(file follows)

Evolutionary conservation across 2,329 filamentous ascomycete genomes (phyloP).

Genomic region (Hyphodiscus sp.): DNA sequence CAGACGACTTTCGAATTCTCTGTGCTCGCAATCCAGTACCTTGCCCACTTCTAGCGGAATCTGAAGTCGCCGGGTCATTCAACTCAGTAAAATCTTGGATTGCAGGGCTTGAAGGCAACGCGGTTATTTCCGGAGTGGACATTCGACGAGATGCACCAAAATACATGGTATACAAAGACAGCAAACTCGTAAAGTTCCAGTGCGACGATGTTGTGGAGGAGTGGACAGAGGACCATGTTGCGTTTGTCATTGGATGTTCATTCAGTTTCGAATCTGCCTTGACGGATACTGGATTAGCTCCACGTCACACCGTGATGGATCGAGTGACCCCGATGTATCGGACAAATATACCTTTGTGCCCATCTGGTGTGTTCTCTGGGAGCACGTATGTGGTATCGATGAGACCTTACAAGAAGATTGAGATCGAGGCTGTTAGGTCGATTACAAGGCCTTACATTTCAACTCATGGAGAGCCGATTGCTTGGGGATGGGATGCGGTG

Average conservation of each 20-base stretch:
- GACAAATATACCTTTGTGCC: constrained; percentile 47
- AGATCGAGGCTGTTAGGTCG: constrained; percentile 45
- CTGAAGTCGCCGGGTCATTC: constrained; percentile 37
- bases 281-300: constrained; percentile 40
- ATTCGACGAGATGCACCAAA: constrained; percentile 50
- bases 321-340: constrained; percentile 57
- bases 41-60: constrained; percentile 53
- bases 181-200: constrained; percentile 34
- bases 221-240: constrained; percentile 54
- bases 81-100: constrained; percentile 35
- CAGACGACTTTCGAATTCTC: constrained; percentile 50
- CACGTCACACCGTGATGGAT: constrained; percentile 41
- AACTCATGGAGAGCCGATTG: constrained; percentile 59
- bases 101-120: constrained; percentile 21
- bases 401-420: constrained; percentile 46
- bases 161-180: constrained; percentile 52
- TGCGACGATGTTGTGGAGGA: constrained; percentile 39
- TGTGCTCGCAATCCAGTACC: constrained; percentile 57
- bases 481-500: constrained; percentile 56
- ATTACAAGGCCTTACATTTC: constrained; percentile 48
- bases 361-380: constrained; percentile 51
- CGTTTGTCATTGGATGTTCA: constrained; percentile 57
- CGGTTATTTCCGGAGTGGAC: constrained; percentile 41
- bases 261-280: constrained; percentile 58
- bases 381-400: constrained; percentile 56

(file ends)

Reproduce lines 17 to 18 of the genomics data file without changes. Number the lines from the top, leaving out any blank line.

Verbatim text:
- bases 101-120: constrained; percentile 21
- bases 401-420: constrained; percentile 46